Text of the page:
Financial Services Marketing vs Sales Pitches - Industry Still Confused


Can't Such a Profitable Industry Do Better?

product saleThe financial services industry is unfortunately addicted to a product-focused orientation such that sales are minimized.  It may seem at first that the firm that does a hard push on their product through brokers and agents may be wisely marketing their financial product or service. But in fact, the product focus leaves the financial services firm at the following disadvantage:

  • their product is commoditized with every other similar financial product (e.g there's nothing different about one mutual fund vs the other)
  • as a result of commoditization, they are constantly fighting for shelf space vs their competitors
  • they are continuously pushing on the weakest link in their distribution--the broker's inability to market himself

So the typical financial services marketing activities conducted by product firms look like:

  • taking brokers to lunch and schmoozing them because they know their product is the same as others.  Thus, they compete on a beauty-queen basis, hoping to look better than their competitors
  • coming up with all types of sales tools--scripts,storyboards and illustration software (the more colors, the better)
  • offering trips and incentives when regulations allow, again attempting to look better than their competitors

Stop Confusing Marketing and Sales
But what if the financial product firms, say the mutual fund company or the insurance company, decided that focusing on the sale of their product was not the best way to maximize sales.  What if they actually employed financial services MARKETING and did not confuse marketing with sales?  Their tactics would then look different.  The first questions would be "what is most important to the brokers who distribute our product?"  And the quickly realized answer is that brokers certainly do not need another me-too product.  What the broker needs is more clients.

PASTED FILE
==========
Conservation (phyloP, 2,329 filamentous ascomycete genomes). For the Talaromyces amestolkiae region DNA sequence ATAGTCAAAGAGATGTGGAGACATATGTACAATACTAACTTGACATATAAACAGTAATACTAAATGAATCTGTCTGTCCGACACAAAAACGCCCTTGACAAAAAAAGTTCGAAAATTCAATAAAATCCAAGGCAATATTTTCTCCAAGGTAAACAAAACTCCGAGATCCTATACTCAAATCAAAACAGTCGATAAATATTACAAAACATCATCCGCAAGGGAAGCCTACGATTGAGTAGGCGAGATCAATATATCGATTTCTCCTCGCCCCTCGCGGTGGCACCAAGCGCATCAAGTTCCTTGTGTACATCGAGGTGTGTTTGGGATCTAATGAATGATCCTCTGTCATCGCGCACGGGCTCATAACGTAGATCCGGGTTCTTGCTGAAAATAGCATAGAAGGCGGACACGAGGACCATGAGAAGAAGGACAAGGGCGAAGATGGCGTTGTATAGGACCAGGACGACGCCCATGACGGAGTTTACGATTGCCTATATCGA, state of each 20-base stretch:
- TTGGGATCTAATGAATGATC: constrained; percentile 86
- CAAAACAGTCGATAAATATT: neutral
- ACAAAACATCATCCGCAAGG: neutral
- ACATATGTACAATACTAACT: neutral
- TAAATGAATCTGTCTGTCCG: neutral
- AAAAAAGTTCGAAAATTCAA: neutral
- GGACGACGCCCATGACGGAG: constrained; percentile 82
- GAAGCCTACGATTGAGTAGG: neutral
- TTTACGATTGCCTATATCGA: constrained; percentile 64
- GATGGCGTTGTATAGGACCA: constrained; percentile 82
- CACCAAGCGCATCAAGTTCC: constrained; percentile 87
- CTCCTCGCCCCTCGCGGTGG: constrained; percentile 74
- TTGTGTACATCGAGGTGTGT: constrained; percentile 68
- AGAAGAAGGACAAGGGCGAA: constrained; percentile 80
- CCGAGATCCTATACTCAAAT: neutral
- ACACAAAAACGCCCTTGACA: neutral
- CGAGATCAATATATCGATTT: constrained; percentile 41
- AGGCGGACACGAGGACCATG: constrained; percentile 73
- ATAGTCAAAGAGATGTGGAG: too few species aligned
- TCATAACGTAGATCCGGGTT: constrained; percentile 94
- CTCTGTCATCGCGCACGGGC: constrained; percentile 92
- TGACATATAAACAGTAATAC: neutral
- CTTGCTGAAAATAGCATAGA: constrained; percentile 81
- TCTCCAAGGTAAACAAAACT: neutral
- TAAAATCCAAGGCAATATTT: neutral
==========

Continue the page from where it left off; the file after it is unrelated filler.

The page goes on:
So smart financial services marketing is helping the brokers, the distribution channel, to fill their pipeline.  Notice, for example, that Intel sells more chips not by attempting to sell you, the end user, their chips, but by having you request their product from their distributors (is it Intel inside?).  The zen paradox of so many activities is that the best results (in this case, maximizing financial product sales) are often achieved when you do not focus on the end result you desire.  In this case, focusing on the distributors to gain clients will bring the most sales:

  • teaching them how to get more referrals, use direct mail more effectively, write better copy for ads, give more effective seminars.  Teaching brokers how to get clients must be devoid of the product pitch. As hard as it may be for the insurance company NOT to hand out slides to the seminar "Why Annuities are the Best Source for Retirement Income," the insurance company will fair better if it teaches the broker how to get better attendance at his seminar.
  • this product-less education on how to be more successful can be delivered via webinars, maybe a weekly e-newsletter "referral tips" or  in-person classes by given their wholesalers.

Financial services marketing can result in a lot more product sales when it is actually about marketing rather than products or sales pitches.



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